Opinion 12-154

October 25, 2012


Digest:            A judge need not disclose that an attorney appearing before him/her is a first-degree relative of the judge’s co-judge or disqualify him/herself, as the judge’s impartiality cannot reasonably be questioned solely on that basis.


Rules:             22 NYCRR 100.2; 100.2(A); 100.3(E)(1); 100.6(B)(3); Opinions 11-125; 11-124; 09-239; 09-47(A); 08-129; 05-124; 05-114; 99-170 (Vol. XVIII); 95-15 (Vol. XIII); 92-111 (Vol. X); 92-23 (Vol. IX); 90-111 (Vol. VI); 89-105 (Vol. IV); 89-100 (Vol. IV); 88-68 (Vol. II).


            A part-time judge serving in a two-judge court asks whether disqualification is required when his/her co-judge’s child appears before him/her as an attorney. The judge notes that a prior opinion issued 23 years ago appears to require disclosure and, if a party objects, disqualification (see Opinion 89-100 [Vol. IV]). Consequently, the inquiring judge now contends that such a rule would unnecessarily burden and disrupt the administration of justice in the town court.

            A judge must always avoid even the appearance of impropriety (see 22 NYCRR 100.2) and must always act to promote public confidence in the judiciary’s integrity and impartiality (see 22 NYCRR 100.2[A]). Thus, a judge must disqualify him/herself in a matter where the judge's impartiality might reasonably be questioned (see 22 NYCRR 100.3[E][1]).

            In Opinion 09-239, the Committee advised that a part-time judge is not ordinarily disqualified from presiding over matters in which a co-judge’s close relative appears as counsel, as long as the judge can be fair and impartial, although the judge should disclose the relationship if only two judges preside in the court (see Opinions 08-129 [spouse]; 05-124 [brother]; 05-114 [brother-in-law]; 99-170 [Vol. XVIII] [parent or sibling]; 95-15 [Vol. XIII] [spouse]; 90-111 [Vol. VI] [spouse]; 89-105 [Vol. IV] [son]; 89-100 [Vol. IV] [son and daughter-in-law]). In some circumstances, the Committee has also required disqualification if any party objects (see Opinions 92-23 [Vol. IX]; 89-100 [Vol. IV]; 88-68 [Vol. II]), although the Committee has recognized certain exceptions, including when one or both judges are full-time judges (see Opinion 05-124).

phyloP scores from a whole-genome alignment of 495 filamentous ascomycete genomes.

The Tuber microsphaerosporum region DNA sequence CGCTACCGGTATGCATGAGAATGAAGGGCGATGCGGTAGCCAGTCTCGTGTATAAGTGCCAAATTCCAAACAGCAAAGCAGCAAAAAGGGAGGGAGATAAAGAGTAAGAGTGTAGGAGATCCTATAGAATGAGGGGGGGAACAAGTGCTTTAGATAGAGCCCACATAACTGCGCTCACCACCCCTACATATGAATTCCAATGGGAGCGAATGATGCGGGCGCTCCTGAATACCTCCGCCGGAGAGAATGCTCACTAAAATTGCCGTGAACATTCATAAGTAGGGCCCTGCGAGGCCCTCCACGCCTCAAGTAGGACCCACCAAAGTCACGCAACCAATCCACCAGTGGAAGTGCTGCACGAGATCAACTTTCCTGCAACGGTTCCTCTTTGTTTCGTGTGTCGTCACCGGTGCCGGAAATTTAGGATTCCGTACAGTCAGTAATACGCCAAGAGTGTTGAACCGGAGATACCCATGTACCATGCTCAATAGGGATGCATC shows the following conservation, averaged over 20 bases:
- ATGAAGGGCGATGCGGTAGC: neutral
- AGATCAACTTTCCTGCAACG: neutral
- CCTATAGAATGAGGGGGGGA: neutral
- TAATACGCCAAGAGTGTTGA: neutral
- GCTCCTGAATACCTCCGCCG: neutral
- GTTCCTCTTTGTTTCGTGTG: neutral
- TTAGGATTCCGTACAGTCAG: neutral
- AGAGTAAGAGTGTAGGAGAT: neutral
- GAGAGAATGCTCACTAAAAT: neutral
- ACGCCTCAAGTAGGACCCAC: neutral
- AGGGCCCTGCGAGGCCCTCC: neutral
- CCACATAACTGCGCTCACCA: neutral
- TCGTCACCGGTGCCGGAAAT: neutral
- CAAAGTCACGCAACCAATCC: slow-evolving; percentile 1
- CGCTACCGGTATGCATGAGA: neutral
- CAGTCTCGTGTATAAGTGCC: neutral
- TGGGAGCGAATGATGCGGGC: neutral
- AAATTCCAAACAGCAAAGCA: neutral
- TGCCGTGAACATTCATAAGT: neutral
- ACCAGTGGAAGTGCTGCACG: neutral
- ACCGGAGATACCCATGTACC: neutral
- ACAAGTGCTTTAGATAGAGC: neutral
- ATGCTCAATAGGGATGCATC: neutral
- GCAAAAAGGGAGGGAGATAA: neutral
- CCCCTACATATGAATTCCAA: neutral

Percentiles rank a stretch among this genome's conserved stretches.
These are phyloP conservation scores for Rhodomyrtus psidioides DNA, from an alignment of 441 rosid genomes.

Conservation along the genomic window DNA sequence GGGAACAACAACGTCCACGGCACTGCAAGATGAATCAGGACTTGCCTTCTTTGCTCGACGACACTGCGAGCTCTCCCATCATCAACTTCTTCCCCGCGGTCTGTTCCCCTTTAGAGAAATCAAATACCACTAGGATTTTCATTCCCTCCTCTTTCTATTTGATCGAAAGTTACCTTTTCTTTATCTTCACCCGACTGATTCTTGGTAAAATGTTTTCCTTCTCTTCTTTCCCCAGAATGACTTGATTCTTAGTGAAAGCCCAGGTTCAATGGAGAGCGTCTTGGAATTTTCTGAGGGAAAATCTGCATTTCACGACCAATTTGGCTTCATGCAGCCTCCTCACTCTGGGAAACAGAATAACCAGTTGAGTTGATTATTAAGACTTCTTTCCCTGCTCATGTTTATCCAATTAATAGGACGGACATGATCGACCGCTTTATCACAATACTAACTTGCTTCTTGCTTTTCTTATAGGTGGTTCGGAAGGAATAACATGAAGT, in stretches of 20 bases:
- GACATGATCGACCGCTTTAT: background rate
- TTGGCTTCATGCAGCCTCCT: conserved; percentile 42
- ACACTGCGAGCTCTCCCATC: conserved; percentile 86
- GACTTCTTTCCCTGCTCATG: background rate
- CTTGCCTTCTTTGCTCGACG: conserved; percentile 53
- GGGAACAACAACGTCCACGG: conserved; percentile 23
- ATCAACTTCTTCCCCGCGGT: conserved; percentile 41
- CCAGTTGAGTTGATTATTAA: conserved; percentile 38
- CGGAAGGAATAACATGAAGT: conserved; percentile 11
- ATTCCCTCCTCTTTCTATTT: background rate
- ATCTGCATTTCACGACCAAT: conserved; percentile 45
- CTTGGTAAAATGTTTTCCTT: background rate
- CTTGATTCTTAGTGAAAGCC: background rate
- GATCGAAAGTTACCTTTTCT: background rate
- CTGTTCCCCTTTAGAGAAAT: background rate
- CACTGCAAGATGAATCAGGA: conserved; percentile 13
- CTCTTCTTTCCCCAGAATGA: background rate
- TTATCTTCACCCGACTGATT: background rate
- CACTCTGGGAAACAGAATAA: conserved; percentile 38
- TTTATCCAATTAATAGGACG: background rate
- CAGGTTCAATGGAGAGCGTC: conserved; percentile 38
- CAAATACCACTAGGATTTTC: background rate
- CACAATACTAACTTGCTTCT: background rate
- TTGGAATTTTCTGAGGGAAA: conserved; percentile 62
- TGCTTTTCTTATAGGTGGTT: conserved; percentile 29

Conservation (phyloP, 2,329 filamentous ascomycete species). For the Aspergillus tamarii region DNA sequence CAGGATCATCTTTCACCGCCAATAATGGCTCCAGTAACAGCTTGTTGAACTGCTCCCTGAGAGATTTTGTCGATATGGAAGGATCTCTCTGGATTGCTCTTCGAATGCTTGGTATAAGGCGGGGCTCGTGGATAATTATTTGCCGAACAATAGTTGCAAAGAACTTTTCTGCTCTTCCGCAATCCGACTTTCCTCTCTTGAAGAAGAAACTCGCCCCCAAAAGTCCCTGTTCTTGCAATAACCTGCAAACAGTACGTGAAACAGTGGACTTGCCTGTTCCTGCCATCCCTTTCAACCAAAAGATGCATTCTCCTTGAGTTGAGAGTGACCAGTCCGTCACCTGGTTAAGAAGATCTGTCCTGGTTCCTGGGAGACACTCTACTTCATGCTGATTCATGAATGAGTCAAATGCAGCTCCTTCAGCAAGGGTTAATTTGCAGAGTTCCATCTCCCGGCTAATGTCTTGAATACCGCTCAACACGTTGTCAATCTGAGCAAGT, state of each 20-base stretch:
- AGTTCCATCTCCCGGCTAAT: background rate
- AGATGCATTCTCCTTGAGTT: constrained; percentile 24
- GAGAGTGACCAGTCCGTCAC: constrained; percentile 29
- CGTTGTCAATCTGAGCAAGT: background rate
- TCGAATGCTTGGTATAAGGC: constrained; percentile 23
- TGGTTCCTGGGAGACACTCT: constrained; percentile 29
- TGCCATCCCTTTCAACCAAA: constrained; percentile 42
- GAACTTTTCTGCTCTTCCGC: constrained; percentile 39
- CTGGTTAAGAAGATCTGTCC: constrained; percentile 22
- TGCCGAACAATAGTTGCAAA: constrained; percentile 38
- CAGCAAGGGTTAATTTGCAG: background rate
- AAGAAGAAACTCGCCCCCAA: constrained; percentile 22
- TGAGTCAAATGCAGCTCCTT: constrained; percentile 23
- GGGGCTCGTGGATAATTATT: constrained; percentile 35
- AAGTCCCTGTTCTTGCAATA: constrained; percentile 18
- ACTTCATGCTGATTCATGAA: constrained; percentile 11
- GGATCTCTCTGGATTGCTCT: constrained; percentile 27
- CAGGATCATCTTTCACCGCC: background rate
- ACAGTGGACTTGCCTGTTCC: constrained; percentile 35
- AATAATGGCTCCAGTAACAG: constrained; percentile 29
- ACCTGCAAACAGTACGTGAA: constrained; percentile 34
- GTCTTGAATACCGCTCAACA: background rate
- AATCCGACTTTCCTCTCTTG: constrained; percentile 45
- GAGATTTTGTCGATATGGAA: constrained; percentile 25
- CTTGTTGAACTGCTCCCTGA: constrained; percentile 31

On reconsideration of these prior Opinions, the core question, simply put, is whether a judge’s impartiality can reasonably be questioned solely because an attorney appearing before the judge is closely related to another judge of the court (see 22 NYCRR 100.3[E][1]). The Committee concludes it cannot, and “[t]here does not appear to be any reason why a different rule ... should be required in the case of a two-judge court” (Opinion 95-15 [Vol. XIII]). Moreover, as the Committee previously noted, “[o]ne purpose of having two judges [in the same court] is that one judge can hear cases in which the other judge is disqualified” (Opinion 92-111 [Vol. X] [a judge may hear matters involving the local police department, whose acting police chief is the child of the inquirer's associate judge]). In essence, it is the nature and quality of the relationship between any two judges in one court that is the determining factor in resolving any appearance issue, rather than the simple number of judges in any given court.

            Thus, as long as the inquiring judge concludes that he/she can be fair and impartial and absent any different, additional factor that may require disclosure or disqualification,1 neither disclosure nor disqualification is required under the circumstances presented.2 As always, the judge may, in his/her discretion, choose to disclose the relationship (cf. Opinion 11-124).


     1 For example, the Committee recognizes that, in some courts, a judge may socialize with a judicial colleague’s family. If that is the case, the judge should consider his/her relationship with the particular attorney relative who is appearing before him/her (see Opinion 11-125). Similarly, if the co-judge’s relative is also the co-judge’s partner or associate in a law firm, the inquiring judge cannot permit the attorney relative to appear in the court (see 22 NYCRR 100.6[B][3]).

     2 The Committee hereby modifies Opinions 09-239; 09-47(A); 08-129; 05-124; 92-23 (Vol. IX); 89-100 (Vol. IV); 88-68 (Vol. II), and other Opinions mentioned herein, to the extent they are inconsistent with this Opinion.